• Globally, the vaccination rate for three doses of diphtheria-tetanus-pertussis (DTP-3) vaccine fell from around 86 per cent in 2019 to 83 per cent in 2020, meaning 22.7 million children missed out.

• During 2020, about 83 per cent of infants worldwide (113 million infants) received three doses of diphtheria-tetanus-pertussis (DTP-3) vaccine, protecting them against infectious diseases that can cause serious illness and disability or be fatal.

• This is the first time in 28 years that the world could see a reduction in DTP-3 coverage – the marker for immunisation coverage within and across countries.

• For measles first dose, vaccination rate fell from 86 to 84 per cent, meaning 22.3 million children missed out. Vaccination rates for measles second dose were at 71 per cent (from 70 per cent in 2019). To control measles, 95 per cent uptake of two vaccine doses is required. Countries that cannot reach that level rely on periodic nationwide vaccination campaigns to fill the gap. 

• Progress on immunisation coverage was stalling before COVID-19 hit, at 85 per cent for DTP-3 and measles vaccines. The likelihood that a child born today will be fully vaccinated with all the globally recommended vaccines by the time she reaches the age of 5 is less than 20 per cent.

• Already at low rates, vaccinations against human papillomavirus (HPV) - which protect girls against cervical cancer later in life — have been highly affected by school closures. As a result, across countries that have introduced HPV vaccine to date, approximately 1.6 million more girls missed out in 2020. Globally only 13 per cent of girls were vaccinated against HPV, falling from 15 per cent in 2019.

• The data shows that middle-income countries now account for an increasing share of unprotected children – that is, children missing out on at least some vaccine doses. 

• Globally, the data shows that just 10 countries account for 62 per cent of all under- or unvaccinated children globally. India – particularly hard hit by the COVID-19 pandemic – had the highest number of unprotected children worldwide at 3.5 million, an increase of 1.4 million. Pakistan had 1.3 million unprotected children in 2020, an increase of 0.4 million.

• India is experiencing a particularly large drop, with DTP-3 coverage falling from 91 per cent to 85 per cent.

Indian govt refutes these claims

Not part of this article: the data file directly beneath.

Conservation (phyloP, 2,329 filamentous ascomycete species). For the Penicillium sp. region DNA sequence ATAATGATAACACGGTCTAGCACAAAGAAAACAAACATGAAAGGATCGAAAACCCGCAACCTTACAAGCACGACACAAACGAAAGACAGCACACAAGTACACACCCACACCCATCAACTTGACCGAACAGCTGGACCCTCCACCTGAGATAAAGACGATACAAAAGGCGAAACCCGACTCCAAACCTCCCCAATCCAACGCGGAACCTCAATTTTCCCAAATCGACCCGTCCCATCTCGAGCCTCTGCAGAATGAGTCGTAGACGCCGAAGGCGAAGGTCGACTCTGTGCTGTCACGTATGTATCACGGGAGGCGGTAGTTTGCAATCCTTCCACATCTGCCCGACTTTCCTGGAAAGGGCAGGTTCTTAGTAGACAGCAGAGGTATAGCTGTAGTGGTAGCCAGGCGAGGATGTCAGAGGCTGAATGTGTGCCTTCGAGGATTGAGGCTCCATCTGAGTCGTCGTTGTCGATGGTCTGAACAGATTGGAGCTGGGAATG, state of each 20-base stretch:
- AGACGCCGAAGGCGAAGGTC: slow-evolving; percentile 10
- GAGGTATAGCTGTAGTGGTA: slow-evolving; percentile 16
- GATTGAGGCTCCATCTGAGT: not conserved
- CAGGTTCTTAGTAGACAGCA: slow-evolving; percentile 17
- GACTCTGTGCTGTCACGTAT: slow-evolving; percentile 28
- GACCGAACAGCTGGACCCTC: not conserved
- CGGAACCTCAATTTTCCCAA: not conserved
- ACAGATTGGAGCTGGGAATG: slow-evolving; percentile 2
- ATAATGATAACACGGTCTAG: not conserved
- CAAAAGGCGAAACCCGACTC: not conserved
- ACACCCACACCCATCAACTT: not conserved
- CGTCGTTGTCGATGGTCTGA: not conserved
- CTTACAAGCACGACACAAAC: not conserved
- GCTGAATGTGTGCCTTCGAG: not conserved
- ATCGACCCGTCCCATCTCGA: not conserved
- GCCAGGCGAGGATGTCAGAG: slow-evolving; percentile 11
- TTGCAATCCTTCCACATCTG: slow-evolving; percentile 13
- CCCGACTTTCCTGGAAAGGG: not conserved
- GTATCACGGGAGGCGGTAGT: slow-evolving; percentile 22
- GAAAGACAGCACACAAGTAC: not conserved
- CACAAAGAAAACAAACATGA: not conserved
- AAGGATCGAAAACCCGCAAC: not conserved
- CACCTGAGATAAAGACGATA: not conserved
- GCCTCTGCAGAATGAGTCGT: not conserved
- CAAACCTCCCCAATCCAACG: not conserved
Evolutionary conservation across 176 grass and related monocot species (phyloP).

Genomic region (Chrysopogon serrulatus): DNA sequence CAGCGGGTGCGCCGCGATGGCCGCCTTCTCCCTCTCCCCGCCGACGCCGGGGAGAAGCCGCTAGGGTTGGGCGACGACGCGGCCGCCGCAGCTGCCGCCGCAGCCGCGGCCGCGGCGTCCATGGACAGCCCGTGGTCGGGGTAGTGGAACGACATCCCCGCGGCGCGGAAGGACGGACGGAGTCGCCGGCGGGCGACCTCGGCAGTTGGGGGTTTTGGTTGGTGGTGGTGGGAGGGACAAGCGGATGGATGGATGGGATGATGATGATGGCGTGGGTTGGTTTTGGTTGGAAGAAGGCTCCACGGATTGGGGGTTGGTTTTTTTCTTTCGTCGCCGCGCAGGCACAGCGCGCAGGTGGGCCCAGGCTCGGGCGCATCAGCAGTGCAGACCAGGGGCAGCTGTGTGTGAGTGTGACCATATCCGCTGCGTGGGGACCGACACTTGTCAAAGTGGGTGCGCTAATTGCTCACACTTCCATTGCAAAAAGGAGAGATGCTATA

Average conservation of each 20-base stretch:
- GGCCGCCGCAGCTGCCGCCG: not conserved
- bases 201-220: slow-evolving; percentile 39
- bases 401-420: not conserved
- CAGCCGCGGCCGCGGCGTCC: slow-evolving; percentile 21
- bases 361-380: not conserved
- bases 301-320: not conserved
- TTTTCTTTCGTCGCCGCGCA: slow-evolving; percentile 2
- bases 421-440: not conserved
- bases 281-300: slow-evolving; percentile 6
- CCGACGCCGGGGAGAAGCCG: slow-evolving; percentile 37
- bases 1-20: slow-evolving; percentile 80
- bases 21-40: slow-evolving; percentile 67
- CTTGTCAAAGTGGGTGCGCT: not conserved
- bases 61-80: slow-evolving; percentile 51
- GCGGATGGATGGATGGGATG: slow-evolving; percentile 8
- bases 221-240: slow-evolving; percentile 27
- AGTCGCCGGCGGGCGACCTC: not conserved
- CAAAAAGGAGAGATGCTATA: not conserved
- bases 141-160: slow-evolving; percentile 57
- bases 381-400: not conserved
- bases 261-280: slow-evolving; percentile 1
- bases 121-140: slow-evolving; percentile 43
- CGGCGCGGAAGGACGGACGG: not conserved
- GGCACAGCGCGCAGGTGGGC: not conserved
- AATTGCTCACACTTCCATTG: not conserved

• The Indian government clarified that it has worked with states, Union Territories and development partners towards mitigating negative impacts of COVID-19, and was making efforts to ensure children receive life-saving vaccines under the Universal Immunisation Programme.

• As a result of the commitment of the government and the public health workforce, the country has achieved 99 per cent DTP-3 coverage in the first quarter of 2021 (January-March) which is the highest DTP-3 coverage measured till date, it said.

A summary of global vaccination coverage in 2020

Haemophilus influenzae type b (Hib) causes meningitis and pneumonia. Hib vaccine had been introduced in 192 Member States by the end of 2020. Global coverage with 3 doses of Hib vaccine is estimated at 70 per cent. There is great variation between regions. The WHO Region of South-East Asia is estimated to have 83 per cent coverage, while it is only 25 per cent in the WHO Western Pacific Region.

Hepatitis B is a viral infection that attacks the liver. Hepatitis B vaccine for infants had been introduced nationwide in 190 Member States by the end of 2020. Global coverage with three doses of hepatitis B vaccine is estimated at 83 per cent. In addition, 113 Member States introduced one dose of hepatitis B vaccine to newborns within the first 24 hours of life. Global coverage is 42 per cent and is as high as 84 per cent in the WHO Western Pacific Region, while it is only estimated to be at 6 per cent in the WHO African region

Human papillomavirus (HPV) is the most common viral infection of the reproductive tract and can cause cervical cancer in women, other types of cancer, and genital warts in both men and women. The HPV vaccine was introduced in 111 Member States by the end of 2020. Since many large countries have not yet introduced the vaccine and vaccine coverage decreased in 2020 in many countries — global coverage with the final dose of HPV is now estimated at 13 per cent. This is a proportionally large reduction from 15 per cent in 2019.